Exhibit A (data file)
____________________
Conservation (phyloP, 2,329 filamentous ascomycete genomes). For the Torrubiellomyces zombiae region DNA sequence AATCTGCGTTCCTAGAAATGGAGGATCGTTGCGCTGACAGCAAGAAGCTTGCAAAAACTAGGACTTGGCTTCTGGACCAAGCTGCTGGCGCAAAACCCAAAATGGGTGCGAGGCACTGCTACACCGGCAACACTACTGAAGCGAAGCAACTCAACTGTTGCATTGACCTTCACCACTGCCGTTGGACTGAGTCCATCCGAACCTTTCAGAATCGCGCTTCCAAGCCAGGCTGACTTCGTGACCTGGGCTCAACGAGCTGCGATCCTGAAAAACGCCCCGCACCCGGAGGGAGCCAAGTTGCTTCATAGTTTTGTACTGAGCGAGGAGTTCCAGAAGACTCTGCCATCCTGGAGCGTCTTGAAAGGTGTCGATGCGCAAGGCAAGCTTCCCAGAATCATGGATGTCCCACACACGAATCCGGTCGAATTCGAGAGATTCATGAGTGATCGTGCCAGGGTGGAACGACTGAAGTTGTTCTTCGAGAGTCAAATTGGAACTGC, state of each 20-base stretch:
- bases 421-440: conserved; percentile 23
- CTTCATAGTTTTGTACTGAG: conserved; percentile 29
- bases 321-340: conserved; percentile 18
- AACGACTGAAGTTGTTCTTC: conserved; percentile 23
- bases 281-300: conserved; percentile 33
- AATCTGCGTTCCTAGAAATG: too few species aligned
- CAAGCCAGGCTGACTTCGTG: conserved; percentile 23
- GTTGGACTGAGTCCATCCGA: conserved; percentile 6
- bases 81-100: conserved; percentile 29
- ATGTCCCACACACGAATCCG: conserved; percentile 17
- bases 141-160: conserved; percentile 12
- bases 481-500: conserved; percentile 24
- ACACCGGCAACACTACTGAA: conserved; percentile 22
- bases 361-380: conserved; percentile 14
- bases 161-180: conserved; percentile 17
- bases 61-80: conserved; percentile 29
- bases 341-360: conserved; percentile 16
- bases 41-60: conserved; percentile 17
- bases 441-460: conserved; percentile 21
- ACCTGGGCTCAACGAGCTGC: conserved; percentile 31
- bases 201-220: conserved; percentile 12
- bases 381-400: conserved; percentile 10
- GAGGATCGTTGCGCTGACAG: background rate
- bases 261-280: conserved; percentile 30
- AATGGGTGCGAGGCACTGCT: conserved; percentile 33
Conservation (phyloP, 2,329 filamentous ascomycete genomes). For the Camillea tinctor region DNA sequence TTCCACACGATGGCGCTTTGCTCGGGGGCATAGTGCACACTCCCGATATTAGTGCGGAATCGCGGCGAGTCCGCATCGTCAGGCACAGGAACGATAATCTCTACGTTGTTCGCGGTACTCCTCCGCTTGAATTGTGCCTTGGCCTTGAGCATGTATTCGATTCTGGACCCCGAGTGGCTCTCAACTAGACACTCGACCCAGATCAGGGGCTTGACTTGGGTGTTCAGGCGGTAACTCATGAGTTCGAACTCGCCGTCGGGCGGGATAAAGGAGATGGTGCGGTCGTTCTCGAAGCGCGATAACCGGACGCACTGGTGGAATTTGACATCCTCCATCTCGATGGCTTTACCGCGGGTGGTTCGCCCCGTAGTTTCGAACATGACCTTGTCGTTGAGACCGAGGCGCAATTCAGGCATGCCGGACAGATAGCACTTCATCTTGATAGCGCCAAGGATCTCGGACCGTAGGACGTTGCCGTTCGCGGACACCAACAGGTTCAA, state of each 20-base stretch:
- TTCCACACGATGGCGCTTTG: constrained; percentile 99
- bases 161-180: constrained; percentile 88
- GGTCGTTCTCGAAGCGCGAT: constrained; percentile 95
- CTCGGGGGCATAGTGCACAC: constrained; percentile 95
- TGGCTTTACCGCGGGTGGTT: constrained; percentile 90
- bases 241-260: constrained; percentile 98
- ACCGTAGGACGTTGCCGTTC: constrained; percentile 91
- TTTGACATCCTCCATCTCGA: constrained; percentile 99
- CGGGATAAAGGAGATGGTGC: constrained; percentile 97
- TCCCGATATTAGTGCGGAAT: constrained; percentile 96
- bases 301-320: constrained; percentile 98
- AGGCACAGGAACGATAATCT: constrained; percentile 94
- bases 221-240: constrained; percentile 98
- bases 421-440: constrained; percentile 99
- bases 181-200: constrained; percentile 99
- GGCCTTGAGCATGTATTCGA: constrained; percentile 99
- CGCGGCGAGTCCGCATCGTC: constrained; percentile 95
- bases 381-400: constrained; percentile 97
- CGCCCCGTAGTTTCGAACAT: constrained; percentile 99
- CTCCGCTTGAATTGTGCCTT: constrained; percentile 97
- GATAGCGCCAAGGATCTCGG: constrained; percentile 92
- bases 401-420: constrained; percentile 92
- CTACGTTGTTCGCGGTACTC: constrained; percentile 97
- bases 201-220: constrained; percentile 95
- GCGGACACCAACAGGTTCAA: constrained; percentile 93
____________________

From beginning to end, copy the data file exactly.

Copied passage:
Conservation (phyloP, 2,329 filamentous ascomycete genomes). For the Torrubiellomyces zombiae region DNA sequence AATCTGCGTTCCTAGAAATGGAGGATCGTTGCGCTGACAGCAAGAAGCTTGCAAAAACTAGGACTTGGCTTCTGGACCAAGCTGCTGGCGCAAAACCCAAAATGGGTGCGAGGCACTGCTACACCGGCAACACTACTGAAGCGAAGCAACTCAACTGTTGCATTGACCTTCACCACTGCCGTTGGACTGAGTCCATCCGAACCTTTCAGAATCGCGCTTCCAAGCCAGGCTGACTTCGTGACCTGGGCTCAACGAGCTGCGATCCTGAAAAACGCCCCGCACCCGGAGGGAGCCAAGTTGCTTCATAGTTTTGTACTGAGCGAGGAGTTCCAGAAGACTCTGCCATCCTGGAGCGTCTTGAAAGGTGTCGATGCGCAAGGCAAGCTTCCCAGAATCATGGATGTCCCACACACGAATCCGGTCGAATTCGAGAGATTCATGAGTGATCGTGCCAGGGTGGAACGACTGAAGTTGTTCTTCGAGAGTCAAATTGGAACTGC, state of each 20-base stretch:
- bases 421-440: conserved; percentile 23
- CTTCATAGTTTTGTACTGAG: conserved; percentile 29
- bases 321-340: conserved; percentile 18
- AACGACTGAAGTTGTTCTTC: conserved; percentile 23
- bases 281-300: conserved; percentile 33
- AATCTGCGTTCCTAGAAATG: too few species aligned
- CAAGCCAGGCTGACTTCGTG: conserved; percentile 23
- GTTGGACTGAGTCCATCCGA: conserved; percentile 6
- bases 81-100: conserved; percentile 29
- ATGTCCCACACACGAATCCG: conserved; percentile 17
- bases 141-160: conserved; percentile 12
- bases 481-500: conserved; percentile 24
- ACACCGGCAACACTACTGAA: conserved; percentile 22
- bases 361-380: conserved; percentile 14
- bases 161-180: conserved; percentile 17
- bases 61-80: conserved; percentile 29
- bases 341-360: conserved; percentile 16
- bases 41-60: conserved; percentile 17
- bases 441-460: conserved; percentile 21
- ACCTGGGCTCAACGAGCTGC: conserved; percentile 31
- bases 201-220: conserved; percentile 12
- bases 381-400: conserved; percentile 10
- GAGGATCGTTGCGCTGACAG: background rate
- bases 261-280: conserved; percentile 30
- AATGGGTGCGAGGCACTGCT: conserved; percentile 33
Conservation (phyloP, 2,329 filamentous ascomycete genomes). For the Camillea tinctor region DNA sequence TTCCACACGATGGCGCTTTGCTCGGGGGCATAGTGCACACTCCCGATATTAGTGCGGAATCGCGGCGAGTCCGCATCGTCAGGCACAGGAACGATAATCTCTACGTTGTTCGCGGTACTCCTCCGCTTGAATTGTGCCTTGGCCTTGAGCATGTATTCGATTCTGGACCCCGAGTGGCTCTCAACTAGACACTCGACCCAGATCAGGGGCTTGACTTGGGTGTTCAGGCGGTAACTCATGAGTTCGAACTCGCCGTCGGGCGGGATAAAGGAGATGGTGCGGTCGTTCTCGAAGCGCGATAACCGGACGCACTGGTGGAATTTGACATCCTCCATCTCGATGGCTTTACCGCGGGTGGTTCGCCCCGTAGTTTCGAACATGACCTTGTCGTTGAGACCGAGGCGCAATTCAGGCATGCCGGACAGATAGCACTTCATCTTGATAGCGCCAAGGATCTCGGACCGTAGGACGTTGCCGTTCGCGGACACCAACAGGTTCAA, state of each 20-base stretch:
- TTCCACACGATGGCGCTTTG: constrained; percentile 99
- bases 161-180: constrained; percentile 88
- GGTCGTTCTCGAAGCGCGAT: constrained; percentile 95
- CTCGGGGGCATAGTGCACAC: constrained; percentile 95
- TGGCTTTACCGCGGGTGGTT: constrained; percentile 90
- bases 241-260: constrained; percentile 98
- ACCGTAGGACGTTGCCGTTC: constrained; percentile 91
- TTTGACATCCTCCATCTCGA: constrained; percentile 99
- CGGGATAAAGGAGATGGTGC: constrained; percentile 97
- TCCCGATATTAGTGCGGAAT: constrained; percentile 96
- bases 301-320: constrained; percentile 98
- AGGCACAGGAACGATAATCT: constrained; percentile 94
- bases 221-240: constrained; percentile 98
- bases 421-440: constrained; percentile 99
- bases 181-200: constrained; percentile 99
- GGCCTTGAGCATGTATTCGA: constrained; percentile 99
- CGCGGCGAGTCCGCATCGTC: constrained; percentile 95
- bases 381-400: constrained; percentile 97
- CGCCCCGTAGTTTCGAACAT: constrained; percentile 99
- CTCCGCTTGAATTGTGCCTT: constrained; percentile 97
- GATAGCGCCAAGGATCTCGG: constrained; percentile 92
- bases 401-420: constrained; percentile 92
- CTACGTTGTTCGCGGTACTC: constrained; percentile 97
- bases 201-220: constrained; percentile 95
- GCGGACACCAACAGGTTCAA: constrained; percentile 93